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In English, the word "a" has two forms: "a" and "an", determined by the sound that the following word begins with. "An apple", but "a pear". So it is in Hawaiian. "Ka" has two forms: "ke" before words starting with "k", "e", "a", or "o" (and a scattered few other words), "ka" elsewhere.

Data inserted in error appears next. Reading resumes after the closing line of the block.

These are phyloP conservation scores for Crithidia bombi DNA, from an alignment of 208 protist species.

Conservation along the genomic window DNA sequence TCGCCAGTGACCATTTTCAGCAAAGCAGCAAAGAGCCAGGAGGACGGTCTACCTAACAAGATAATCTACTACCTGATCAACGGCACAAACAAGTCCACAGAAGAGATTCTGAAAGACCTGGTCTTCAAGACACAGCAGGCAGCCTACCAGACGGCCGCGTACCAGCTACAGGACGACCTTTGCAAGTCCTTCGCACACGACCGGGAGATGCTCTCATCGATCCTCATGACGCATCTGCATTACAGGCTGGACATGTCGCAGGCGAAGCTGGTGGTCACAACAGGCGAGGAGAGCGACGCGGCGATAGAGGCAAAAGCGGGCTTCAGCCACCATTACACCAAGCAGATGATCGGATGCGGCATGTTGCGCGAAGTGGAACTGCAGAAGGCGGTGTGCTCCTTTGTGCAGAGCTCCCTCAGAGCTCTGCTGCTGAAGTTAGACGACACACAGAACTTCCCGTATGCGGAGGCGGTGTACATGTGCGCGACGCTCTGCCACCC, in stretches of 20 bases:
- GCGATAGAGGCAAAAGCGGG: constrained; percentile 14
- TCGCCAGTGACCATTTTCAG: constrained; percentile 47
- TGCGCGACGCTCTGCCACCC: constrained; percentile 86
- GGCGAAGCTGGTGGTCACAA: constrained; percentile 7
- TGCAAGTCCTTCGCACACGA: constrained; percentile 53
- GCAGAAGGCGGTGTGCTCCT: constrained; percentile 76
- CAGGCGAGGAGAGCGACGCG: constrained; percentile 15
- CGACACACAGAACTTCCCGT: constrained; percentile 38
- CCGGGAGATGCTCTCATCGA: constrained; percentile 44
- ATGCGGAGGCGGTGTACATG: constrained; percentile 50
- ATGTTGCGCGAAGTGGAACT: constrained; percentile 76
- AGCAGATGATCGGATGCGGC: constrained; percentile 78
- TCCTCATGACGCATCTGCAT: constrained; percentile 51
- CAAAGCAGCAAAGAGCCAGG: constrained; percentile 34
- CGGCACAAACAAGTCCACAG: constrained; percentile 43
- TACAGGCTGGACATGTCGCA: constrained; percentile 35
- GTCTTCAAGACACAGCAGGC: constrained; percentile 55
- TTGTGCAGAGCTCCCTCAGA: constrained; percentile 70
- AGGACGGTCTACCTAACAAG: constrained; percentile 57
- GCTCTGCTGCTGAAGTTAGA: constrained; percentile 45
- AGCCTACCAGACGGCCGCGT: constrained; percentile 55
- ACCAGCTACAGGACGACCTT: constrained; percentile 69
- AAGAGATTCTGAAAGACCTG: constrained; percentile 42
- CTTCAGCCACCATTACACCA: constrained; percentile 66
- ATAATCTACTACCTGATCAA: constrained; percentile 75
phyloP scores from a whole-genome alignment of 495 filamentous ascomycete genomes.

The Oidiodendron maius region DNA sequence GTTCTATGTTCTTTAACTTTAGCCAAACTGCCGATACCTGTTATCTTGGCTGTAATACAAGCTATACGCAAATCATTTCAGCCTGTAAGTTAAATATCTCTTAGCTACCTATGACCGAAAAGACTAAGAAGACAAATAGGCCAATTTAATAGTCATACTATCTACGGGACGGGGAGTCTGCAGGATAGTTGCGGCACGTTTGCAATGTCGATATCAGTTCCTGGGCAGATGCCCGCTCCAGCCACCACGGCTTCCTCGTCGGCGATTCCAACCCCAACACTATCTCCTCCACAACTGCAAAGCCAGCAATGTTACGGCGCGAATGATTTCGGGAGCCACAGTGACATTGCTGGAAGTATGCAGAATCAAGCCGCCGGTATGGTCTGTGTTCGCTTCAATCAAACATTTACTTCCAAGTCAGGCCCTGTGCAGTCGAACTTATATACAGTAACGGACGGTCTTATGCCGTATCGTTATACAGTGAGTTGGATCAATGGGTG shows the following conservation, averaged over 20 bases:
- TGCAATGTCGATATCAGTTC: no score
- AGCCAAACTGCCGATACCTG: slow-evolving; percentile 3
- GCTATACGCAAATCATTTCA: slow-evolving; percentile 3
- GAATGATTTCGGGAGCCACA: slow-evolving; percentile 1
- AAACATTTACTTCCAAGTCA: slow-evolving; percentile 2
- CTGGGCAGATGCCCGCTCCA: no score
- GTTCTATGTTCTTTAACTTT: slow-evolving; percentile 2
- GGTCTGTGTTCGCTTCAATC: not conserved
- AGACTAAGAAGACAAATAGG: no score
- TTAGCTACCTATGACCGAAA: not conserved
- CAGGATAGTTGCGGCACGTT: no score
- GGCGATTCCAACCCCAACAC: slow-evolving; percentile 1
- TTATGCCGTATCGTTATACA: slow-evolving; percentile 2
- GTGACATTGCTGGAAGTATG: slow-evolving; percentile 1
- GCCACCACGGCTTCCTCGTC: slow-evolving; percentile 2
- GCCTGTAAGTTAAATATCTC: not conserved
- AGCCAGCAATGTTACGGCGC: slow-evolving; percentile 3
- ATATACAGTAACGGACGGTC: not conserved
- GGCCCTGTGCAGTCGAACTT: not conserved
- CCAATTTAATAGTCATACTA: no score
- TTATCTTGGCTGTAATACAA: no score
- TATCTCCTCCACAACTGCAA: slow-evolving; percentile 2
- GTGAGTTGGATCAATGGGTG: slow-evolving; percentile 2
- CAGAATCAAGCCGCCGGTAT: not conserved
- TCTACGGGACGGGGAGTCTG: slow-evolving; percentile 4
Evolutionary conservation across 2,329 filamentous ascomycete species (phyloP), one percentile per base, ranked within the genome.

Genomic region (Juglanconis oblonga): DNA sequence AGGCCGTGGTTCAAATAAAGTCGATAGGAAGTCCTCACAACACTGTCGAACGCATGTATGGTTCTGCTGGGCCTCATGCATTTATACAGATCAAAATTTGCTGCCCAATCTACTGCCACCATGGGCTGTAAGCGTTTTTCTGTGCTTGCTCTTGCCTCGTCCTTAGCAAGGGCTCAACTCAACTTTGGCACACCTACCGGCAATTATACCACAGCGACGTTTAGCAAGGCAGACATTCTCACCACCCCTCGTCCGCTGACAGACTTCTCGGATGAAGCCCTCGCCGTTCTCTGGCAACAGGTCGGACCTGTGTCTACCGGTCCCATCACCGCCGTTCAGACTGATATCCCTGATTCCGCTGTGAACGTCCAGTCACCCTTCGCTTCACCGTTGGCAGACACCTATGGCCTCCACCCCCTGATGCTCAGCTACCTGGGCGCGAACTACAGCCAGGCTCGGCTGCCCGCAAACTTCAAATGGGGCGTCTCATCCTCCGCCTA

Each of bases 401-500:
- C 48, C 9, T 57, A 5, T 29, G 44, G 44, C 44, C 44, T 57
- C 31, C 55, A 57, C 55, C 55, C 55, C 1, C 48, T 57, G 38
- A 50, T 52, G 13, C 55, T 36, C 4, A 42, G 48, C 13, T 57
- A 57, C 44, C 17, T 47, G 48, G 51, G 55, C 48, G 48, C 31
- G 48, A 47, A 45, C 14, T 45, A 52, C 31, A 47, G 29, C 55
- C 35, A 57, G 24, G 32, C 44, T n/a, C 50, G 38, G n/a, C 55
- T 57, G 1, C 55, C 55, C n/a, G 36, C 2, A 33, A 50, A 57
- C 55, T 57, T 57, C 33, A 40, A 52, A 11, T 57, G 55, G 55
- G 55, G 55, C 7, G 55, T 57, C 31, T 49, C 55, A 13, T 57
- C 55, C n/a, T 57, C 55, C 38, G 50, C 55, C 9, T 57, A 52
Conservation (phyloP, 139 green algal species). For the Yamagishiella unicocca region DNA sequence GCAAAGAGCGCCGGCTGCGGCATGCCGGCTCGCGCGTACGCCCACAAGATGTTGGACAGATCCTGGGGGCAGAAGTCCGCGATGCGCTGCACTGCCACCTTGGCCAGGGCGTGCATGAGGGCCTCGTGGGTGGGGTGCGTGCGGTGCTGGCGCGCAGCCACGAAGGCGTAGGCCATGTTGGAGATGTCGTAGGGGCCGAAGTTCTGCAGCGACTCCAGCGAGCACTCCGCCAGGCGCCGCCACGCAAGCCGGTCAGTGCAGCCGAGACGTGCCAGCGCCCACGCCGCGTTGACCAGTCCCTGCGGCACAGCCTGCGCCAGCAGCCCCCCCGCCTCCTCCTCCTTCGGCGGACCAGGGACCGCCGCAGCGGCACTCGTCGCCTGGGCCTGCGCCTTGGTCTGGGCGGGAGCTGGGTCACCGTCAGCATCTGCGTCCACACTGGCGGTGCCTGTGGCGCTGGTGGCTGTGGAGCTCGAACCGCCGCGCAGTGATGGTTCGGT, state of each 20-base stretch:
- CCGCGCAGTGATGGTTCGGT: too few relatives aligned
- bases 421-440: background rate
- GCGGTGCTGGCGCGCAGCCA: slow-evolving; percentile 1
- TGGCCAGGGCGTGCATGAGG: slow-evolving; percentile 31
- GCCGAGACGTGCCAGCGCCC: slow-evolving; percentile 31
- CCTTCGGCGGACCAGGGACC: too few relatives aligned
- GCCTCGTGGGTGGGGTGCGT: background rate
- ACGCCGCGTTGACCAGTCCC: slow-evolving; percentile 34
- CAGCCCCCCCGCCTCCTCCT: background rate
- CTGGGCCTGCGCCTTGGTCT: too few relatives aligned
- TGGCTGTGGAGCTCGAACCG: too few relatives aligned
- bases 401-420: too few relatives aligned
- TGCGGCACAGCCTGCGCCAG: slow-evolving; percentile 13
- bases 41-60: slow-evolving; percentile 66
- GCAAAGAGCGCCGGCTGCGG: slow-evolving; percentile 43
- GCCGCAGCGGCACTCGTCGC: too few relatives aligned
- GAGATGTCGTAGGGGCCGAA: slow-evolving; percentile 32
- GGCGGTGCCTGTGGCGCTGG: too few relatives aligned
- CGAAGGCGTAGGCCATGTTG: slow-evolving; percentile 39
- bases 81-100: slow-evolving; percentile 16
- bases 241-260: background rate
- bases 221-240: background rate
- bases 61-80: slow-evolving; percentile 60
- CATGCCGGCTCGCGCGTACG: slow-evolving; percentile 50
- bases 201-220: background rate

The usual mnemonic is "ke ao" (the cloud). It contains all the letters, makes sense as a phrase, and is an application of the rule.
Note that a word that starts with an ‘okina does not fit the "ke ao" rule.
No, it shouldn't. «Ka» changes to «ke» before words starting with k, e, a, o.